Literature, Rhetorical Devices, and Juridical Imagination: A Symbiotic Dynamic


  • Mark J.R. Wakefield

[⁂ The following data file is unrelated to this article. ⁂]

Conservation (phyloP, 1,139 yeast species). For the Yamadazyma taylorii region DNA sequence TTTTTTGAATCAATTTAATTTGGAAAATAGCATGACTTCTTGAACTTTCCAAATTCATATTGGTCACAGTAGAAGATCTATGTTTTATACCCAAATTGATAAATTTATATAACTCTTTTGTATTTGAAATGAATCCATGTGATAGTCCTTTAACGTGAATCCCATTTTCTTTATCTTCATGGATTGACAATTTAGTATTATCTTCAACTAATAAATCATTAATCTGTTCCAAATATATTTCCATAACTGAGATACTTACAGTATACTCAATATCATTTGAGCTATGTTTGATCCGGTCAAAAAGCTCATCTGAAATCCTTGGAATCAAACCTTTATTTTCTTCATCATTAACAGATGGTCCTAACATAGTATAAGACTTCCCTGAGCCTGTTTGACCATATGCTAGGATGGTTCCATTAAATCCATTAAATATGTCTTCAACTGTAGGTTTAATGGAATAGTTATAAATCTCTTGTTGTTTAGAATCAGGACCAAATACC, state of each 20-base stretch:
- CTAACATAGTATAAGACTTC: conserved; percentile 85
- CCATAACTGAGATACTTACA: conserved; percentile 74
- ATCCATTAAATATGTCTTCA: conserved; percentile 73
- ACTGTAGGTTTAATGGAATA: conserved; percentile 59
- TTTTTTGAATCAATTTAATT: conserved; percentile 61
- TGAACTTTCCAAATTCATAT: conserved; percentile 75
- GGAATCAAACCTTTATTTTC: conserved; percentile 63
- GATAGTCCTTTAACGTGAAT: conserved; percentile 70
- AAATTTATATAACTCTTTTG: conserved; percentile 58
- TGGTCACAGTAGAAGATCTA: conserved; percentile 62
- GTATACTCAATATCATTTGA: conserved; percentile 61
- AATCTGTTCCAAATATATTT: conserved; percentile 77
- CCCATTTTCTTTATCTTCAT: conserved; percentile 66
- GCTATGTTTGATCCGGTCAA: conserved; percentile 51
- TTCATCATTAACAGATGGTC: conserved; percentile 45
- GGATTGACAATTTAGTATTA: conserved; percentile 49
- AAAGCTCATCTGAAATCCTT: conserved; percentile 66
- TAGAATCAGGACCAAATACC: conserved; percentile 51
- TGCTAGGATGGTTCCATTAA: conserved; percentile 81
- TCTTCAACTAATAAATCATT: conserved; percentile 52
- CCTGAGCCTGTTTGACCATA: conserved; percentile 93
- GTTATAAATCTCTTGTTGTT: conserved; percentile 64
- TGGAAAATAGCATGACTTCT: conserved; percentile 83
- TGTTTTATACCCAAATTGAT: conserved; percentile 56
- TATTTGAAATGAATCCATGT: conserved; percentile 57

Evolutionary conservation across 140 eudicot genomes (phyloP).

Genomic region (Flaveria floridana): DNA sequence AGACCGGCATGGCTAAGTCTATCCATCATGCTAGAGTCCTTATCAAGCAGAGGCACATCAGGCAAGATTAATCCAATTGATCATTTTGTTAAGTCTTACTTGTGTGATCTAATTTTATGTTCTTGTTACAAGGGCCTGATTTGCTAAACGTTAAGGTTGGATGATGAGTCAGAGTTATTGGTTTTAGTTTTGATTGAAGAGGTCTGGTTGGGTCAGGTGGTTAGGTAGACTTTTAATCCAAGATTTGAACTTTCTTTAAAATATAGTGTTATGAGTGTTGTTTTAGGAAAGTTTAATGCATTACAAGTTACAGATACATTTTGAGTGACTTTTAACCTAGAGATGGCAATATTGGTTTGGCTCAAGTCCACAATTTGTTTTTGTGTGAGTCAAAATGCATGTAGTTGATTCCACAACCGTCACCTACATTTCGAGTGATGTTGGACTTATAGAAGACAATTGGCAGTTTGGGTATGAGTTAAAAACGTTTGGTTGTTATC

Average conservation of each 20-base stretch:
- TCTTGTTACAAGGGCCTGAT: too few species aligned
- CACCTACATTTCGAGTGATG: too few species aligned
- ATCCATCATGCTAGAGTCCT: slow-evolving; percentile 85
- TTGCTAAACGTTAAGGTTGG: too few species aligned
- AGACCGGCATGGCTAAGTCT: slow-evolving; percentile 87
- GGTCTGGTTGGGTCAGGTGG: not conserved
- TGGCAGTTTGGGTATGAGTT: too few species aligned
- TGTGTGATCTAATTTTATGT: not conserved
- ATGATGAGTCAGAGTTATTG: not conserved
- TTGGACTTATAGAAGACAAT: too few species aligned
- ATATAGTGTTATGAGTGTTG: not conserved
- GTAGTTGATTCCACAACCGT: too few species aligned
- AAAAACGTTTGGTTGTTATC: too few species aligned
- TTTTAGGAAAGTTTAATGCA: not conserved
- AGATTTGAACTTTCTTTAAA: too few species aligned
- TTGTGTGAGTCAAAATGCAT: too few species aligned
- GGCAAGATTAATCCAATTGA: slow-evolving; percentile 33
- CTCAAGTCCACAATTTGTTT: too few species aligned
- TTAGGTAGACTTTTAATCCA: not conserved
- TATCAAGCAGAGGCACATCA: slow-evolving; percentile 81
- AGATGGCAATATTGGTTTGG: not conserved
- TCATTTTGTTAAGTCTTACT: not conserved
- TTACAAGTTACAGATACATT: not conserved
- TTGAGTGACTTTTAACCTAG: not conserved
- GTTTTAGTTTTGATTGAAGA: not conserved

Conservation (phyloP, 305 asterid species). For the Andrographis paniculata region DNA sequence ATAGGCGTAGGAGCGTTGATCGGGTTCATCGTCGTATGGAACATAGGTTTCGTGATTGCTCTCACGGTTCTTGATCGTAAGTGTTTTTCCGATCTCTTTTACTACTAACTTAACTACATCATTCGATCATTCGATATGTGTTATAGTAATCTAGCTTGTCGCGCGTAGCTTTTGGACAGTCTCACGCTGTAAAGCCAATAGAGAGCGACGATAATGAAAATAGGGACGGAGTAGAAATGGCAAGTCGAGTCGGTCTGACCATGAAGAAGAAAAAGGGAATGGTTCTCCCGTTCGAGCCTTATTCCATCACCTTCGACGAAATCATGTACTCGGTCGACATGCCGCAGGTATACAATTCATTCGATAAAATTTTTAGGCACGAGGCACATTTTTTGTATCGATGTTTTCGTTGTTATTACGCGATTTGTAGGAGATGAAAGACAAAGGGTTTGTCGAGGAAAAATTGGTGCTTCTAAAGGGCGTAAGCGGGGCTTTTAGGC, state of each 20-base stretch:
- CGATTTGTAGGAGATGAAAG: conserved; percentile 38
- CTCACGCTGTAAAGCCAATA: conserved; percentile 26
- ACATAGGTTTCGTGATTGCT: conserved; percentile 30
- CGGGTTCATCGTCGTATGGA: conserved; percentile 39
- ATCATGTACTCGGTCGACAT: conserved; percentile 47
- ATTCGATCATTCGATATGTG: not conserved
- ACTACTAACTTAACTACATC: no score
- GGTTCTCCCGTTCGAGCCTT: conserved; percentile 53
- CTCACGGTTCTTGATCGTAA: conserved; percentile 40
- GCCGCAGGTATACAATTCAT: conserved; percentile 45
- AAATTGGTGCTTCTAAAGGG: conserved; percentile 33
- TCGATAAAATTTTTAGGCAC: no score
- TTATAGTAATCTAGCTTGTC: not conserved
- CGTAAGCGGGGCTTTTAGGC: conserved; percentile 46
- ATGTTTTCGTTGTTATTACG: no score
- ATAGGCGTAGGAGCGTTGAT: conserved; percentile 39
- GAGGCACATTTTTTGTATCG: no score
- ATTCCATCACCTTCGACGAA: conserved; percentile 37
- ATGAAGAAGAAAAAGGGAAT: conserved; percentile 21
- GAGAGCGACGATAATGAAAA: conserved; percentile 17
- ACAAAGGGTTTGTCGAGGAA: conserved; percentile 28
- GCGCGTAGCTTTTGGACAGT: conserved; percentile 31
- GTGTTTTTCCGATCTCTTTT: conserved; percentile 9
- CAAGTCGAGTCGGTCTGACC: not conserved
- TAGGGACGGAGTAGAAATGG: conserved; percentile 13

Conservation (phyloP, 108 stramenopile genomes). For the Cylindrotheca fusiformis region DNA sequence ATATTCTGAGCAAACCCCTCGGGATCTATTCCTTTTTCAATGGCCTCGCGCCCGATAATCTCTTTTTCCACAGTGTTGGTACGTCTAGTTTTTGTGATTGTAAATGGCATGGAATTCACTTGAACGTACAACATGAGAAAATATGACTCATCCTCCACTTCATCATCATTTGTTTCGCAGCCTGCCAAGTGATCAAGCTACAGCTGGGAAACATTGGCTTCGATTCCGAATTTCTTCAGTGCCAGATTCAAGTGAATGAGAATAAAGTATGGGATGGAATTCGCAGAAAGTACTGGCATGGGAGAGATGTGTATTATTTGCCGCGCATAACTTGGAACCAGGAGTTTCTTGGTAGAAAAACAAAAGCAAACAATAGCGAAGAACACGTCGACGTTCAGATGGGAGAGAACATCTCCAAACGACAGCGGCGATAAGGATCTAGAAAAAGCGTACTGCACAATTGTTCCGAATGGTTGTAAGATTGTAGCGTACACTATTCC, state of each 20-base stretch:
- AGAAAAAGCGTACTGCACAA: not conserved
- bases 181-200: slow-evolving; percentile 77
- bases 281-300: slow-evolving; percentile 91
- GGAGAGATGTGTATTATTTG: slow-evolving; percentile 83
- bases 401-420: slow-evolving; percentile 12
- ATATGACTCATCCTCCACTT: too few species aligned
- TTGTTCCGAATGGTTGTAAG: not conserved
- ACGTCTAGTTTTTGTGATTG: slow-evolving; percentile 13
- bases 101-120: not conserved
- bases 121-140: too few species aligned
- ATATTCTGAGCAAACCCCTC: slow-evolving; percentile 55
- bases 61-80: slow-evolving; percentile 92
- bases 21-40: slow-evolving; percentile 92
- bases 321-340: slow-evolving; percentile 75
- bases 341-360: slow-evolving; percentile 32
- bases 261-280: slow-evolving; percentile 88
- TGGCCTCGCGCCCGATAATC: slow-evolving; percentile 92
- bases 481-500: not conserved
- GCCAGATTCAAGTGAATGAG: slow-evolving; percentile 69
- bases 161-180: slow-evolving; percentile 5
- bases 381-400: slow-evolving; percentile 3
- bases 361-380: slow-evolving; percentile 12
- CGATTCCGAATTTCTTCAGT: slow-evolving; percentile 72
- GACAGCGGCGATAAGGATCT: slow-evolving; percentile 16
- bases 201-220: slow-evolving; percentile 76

Literature has long been held as a powerful medium by which the world can be perceived through aesthetic forms of rending. Literary devices have often been deployed as vehicles of meaning outside their original contexts and one key instance of this practice is the area of legal doctrine. Detailed analysis of legal practice illustrates the deeply ingrained aesthetic nature of the area that relies heavily on literary tropes that are frequently applied in the service of authority and reason. Imagistic language and literary devices remains a central driving force in the creation and expression of legal principle and key concepts it relies upon to effect its judgements and decisions. This text seeks to explore and illustrate the manner and means of how this relationship has developed in certain contexts dating back a number of centuries to a time when important legal concepts where first being developed and which required the imaginative use of language to ensure their coming into being was as effective as possible. Certain rhetorical devices in this context are thus explored to illustrate their nature and impact.